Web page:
I've been thinking a lot the past week about how I was going to address this. I'm not usually one to mention sad or very personal things very often on my blog--though I have mentioned in the past the importance of this because it helps other people know they aren't alone in certain situations. But today I want to talk about my grandpa, who we just recently said our last goodbyes too.
My grandpa was one of the most amazing men I've ever met (my family is full of amazing men). Why is it that the most amazing people are the ones the world knows nothing about? I wish everyone could have known my grandpa the way he was--the way I hope I can remember. He was quiet, patient, and thoughtful. I think in my life I only heard him raise his voice once. He was a WWII veteran, spending his time in the war in the Pacific. He met my grandma his first week at BYU, and she made sure to snatch him up quick! I don't blame her, he was a very handsome guy. He raised three kids, of which my dad was the second. I remember him once saying that when he met my grandma's father, he realized for the first time that he could have a job doing what he loved. So he studied industrial education, eventually getting his doctorate and becoming the Chair of that department at BYU.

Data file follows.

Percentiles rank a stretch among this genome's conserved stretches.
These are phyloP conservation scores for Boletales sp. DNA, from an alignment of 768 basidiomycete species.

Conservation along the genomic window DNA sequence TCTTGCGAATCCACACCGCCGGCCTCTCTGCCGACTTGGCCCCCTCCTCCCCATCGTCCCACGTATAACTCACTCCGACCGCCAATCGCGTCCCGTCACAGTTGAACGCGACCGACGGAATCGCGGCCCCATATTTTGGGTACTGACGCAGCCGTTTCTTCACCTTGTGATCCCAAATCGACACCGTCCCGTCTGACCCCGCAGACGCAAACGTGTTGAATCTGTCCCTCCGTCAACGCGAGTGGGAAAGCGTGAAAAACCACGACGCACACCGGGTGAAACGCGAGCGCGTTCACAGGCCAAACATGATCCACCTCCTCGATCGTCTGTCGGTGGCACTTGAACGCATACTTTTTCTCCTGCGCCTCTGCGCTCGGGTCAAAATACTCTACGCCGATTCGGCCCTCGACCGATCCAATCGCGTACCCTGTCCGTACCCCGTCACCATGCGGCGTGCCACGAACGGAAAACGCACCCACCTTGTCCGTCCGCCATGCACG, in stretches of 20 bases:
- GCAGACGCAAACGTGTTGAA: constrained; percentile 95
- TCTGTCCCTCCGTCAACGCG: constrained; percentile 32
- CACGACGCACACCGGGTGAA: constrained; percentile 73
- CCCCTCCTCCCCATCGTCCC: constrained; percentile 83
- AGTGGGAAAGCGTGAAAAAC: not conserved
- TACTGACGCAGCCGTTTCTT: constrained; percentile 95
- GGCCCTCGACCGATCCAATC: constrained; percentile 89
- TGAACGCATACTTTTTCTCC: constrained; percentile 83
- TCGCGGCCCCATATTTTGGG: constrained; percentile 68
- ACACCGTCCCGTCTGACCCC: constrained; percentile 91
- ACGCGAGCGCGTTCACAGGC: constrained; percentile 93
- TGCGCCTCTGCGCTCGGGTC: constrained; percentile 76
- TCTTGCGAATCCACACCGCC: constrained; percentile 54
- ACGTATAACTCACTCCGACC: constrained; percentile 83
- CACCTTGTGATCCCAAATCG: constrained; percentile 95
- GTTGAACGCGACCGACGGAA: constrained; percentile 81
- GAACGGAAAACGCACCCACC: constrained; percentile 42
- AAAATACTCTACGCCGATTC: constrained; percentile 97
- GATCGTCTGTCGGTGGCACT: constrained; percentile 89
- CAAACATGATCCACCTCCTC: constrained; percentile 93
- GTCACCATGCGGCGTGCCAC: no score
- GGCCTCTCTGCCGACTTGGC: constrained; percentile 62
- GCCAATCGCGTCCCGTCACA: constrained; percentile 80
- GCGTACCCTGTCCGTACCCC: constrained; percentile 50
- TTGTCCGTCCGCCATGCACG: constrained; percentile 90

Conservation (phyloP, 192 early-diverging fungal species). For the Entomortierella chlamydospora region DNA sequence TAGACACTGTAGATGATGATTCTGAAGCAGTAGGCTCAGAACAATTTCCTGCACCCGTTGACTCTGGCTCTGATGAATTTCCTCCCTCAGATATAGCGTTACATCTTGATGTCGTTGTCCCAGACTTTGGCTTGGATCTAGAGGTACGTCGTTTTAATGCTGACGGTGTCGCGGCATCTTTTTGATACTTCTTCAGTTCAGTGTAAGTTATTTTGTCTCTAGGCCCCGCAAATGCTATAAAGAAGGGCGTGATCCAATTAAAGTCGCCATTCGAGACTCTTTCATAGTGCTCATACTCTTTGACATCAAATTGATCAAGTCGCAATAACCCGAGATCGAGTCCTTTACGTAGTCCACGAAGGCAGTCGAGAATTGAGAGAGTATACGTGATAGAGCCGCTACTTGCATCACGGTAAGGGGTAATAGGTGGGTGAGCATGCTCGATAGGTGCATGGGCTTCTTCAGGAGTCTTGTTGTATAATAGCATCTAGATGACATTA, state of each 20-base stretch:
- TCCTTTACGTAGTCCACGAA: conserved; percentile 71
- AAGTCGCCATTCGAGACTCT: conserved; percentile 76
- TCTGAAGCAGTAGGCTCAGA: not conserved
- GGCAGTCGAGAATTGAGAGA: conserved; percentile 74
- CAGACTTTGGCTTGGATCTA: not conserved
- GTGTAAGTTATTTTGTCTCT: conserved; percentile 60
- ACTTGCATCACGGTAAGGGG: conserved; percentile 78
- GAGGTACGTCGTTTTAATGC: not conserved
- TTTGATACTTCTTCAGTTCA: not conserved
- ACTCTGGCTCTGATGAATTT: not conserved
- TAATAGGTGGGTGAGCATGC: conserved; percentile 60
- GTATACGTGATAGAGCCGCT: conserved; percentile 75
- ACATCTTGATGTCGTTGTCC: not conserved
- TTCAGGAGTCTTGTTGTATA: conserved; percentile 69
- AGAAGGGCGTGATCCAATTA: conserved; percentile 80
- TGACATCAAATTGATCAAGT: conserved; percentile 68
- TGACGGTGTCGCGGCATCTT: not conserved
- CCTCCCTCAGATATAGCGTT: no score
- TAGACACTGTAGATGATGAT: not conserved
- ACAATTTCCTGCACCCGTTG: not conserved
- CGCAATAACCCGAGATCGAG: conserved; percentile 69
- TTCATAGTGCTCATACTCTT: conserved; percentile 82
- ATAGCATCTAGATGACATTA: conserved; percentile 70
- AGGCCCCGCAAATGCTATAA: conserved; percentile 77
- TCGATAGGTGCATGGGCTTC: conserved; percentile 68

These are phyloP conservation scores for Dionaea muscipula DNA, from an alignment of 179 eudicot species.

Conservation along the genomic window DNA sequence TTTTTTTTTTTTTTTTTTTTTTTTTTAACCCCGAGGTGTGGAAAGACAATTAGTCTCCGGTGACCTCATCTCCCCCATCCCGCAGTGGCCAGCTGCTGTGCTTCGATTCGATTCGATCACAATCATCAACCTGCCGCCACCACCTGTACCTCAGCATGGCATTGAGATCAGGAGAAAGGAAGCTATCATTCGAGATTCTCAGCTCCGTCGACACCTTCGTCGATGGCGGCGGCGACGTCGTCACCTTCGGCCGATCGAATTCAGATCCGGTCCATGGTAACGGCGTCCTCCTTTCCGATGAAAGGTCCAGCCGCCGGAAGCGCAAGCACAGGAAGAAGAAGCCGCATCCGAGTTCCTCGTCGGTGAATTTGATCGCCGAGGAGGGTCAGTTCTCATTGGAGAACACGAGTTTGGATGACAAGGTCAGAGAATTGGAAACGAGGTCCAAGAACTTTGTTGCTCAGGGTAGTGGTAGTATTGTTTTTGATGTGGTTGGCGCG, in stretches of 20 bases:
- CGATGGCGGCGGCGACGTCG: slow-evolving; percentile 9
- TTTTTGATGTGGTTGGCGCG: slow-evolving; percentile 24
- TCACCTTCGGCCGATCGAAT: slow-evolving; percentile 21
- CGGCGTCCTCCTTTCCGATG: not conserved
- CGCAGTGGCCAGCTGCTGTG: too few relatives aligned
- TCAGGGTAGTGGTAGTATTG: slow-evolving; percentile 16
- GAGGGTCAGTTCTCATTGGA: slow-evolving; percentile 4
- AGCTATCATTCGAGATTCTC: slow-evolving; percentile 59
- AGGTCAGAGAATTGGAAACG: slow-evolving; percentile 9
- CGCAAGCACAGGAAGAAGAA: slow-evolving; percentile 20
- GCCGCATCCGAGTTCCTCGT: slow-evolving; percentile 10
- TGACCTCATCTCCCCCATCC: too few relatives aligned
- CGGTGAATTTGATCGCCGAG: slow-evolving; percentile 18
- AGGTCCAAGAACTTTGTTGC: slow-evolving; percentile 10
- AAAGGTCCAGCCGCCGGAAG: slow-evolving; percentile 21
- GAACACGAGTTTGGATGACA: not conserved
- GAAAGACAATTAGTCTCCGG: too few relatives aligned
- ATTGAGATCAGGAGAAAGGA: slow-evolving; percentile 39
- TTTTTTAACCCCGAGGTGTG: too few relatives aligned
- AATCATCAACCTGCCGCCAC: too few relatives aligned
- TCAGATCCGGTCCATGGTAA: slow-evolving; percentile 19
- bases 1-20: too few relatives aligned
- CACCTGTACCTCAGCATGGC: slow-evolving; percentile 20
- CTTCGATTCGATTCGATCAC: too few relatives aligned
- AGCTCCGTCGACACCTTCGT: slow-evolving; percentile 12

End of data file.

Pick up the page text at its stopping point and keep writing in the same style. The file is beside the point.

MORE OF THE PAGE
I don't know much about woodworking, but I like to think of my grandpa as a master craftsman. He was precise and careful. And he loved to teach. He spent two years in Ethiopia teaching at a university. And he taught my dad, uncle, several of his grandkids, nephews, and great nephews. I have this feeling that his shop door was always open, because I remember going in and sitting on his stools and playing with his vises which were attached to his workbench. I also remember sweeping up sawdust, with that faint smell of cherry.
I'm part of his legacy and I hope that I am a good example of what his life was.
When I was told that he died, of course I was sad, because he was my grandpa, but I also felt comforted. He had had Alzheimer's (that awful, awful disease) for the past ten years. I really feel like I have been mourning him for the past four years--about the time he forgot who I was. He had become a prisoner of his own mind and the comfort I felt was from the knowledge that he was free and whole again. I am so glad of my knowledge of life after death! A place where there is no more suffering, and there is perfection. And that he is part of my eternal family, and I will be able to see him again.
I don't really feel that my words are sufficient to say what I meant to say. A week of thought apparently wasn't enough.